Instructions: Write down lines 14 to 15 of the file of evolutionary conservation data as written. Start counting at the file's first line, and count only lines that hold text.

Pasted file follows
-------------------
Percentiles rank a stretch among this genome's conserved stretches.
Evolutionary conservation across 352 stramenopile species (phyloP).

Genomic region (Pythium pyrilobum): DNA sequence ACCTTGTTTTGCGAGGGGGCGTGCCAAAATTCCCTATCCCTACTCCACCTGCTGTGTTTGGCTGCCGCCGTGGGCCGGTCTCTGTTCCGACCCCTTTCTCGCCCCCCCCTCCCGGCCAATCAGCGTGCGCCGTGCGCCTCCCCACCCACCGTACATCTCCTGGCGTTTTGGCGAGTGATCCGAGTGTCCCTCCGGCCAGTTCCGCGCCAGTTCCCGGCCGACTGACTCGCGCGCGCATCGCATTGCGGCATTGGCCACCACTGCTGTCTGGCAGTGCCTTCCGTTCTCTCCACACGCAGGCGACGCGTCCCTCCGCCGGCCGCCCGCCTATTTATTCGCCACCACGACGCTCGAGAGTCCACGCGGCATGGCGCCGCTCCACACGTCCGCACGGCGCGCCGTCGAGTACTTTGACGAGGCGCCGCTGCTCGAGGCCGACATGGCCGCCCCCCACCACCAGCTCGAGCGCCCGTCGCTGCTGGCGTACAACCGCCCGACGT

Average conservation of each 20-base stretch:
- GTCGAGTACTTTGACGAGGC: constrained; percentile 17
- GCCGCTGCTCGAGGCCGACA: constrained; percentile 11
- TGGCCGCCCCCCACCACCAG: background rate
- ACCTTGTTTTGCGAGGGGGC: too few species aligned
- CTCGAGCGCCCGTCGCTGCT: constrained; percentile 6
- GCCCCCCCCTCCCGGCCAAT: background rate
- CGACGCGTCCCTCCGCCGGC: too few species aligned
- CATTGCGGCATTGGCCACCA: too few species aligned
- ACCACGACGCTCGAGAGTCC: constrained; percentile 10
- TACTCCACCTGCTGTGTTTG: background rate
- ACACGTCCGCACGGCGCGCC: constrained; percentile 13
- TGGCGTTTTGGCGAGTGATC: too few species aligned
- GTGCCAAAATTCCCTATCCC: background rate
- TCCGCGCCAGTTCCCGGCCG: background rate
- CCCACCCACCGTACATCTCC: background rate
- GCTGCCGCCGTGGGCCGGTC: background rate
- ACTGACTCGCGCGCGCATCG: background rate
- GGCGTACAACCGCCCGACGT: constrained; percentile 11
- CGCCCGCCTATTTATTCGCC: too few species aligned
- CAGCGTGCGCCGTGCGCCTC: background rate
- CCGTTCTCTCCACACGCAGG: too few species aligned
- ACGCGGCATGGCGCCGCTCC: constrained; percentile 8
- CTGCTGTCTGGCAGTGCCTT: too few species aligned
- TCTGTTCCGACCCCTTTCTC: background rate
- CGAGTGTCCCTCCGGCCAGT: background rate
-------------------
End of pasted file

- TACTCCACCTGCTGTGTTTG: background rate
- ACACGTCCGCACGGCGCGCC: constrained; percentile 13